Was Jesus against calling anyone a rabbi, the Jewish title for a teacher of God’s word (Matthew 23:7-8), or a father? The law of Moses in Scripture specifically instructed all fathers to be teachers and instructors for their children to help them understand and obey God’s instructions (Deuteronomy 6:7)? Why did Jesus rebuke the scribes and Pharisees, the religious authorities of the Jewish people, in the presence of his disciples? Jesus wanted to warn both his own disciples and the religious leaders about the temptation to seek honors and titles that draw attention to ourselves in place of God and his word. Pride tempts us to put ourselves first above others.
The Scriptures give ample warning about the danger of self-seeking pride: Pride goes before destruction, and a haughty spirit before a fall(Proverbs 16:18). God opposes the proud, but gives grace to the humble(James 4:6; Proverbs 3:24).
Origen (185-254 AD), an early Christian teacher and bible scholar, reminds those who teach and lead to remember that they are first and foremost “disciples” and “servants” who sit at the feet of their Master and Teacher the Lord Jesus Christ:
“You have one teacher, and you are all brothers to each other…Whoever ministers with the divine word does not put himself forward to be called teacher, for he knows that when he performs well it is Christ who is within him. He should only call himself servant according to the command of Christ, saying,Whoever is greater among you, let him be the servant of all.”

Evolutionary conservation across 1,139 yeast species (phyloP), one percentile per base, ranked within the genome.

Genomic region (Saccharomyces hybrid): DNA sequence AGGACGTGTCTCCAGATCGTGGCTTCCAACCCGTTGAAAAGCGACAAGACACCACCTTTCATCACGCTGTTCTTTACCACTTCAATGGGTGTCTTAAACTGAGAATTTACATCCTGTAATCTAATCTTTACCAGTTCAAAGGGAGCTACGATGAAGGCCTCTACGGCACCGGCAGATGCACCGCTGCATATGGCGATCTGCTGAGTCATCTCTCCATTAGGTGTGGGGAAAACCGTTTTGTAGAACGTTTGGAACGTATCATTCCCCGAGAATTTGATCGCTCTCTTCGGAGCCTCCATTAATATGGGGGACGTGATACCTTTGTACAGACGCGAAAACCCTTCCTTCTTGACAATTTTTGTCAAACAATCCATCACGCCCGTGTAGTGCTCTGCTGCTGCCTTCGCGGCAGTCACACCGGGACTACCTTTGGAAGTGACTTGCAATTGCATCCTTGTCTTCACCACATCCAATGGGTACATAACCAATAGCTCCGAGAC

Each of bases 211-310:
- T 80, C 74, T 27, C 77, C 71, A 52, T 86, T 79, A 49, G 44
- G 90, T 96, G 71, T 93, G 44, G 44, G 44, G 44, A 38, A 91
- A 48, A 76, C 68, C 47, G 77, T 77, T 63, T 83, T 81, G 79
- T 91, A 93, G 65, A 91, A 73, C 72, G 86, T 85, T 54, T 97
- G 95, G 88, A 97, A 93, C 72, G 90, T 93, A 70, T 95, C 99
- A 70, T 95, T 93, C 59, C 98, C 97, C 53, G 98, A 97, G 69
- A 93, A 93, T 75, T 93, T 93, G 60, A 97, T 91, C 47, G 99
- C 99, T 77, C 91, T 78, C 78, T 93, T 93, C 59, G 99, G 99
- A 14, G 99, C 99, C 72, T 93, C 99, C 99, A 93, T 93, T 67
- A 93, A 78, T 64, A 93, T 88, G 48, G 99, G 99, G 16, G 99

Respect for God and for his ways inclines us to humility and to simplicity of heart – the willing readiness to seek the one true good who is God himself. What is the nature of true humility and why should we embrace it as essential for our lives? We can easily mistake humility as something demeaning or harmful to our sense of well-being and feeling good about ourselves. True humility is not feeling bad about yourself, or having a low opinion of yourself, or thinking of yourself as inferior to all others. True humility frees us from preoccupation with ourselves, whereas a low self-opinion tends to focus our attention on ourselves. Humility is truth in self-understanding and truth in action. Viewing ourselves honestly, with sober judgment, means seeing ourselves the way God sees us (Psalm 139:1-4).
A humble person makes a realistic assessment of oneself without illusion or pretense to be something one is not. A truly humble person regards oneself neither smaller nor larger than one truly is. True humility frees us to be ourselves as God regards us and to avoid falling into despair and pride. A humble person does not want to wear a mask or put on a facade in order to look good to others. Such a person is not swayed by accidentals, such as fame, reputation, success, or failure. Do you know the joy of Christ-like humility and simplicity of heart?
Humility is the queen or foundation of all the other virtues because it enables us to see and judge correctly, the way God sees. Humility helps us to be teachable so we can acquire true knowledge, wisdom, and an honest view of reality. It directs our energy, zeal, and will to give ourselves to something greater than ourselves. Humility frees us to love and serve others willingly and selflessly, for their own sake, rather than for our own. Paul the Apostle gives us the greatest example and model of humility in the person of Jesus Christ, who emptied himself, taking the form of a servant, and… who humbled himself and became obedient unto death, even death on a cross (Philippians 2:7-8). Do you want to be a servant as Jesus loved and served others? The Lord Jesus gives us his heart – the heart of a servant who seeks the good of others and puts their interests first in his care and concern for them.
“Lord Jesus, you became a servant for my sake to set me free from the tyranny of selfish pride and self-concern. Teach me to be humble as you are humble and to love others generously with selfless service and kindness.”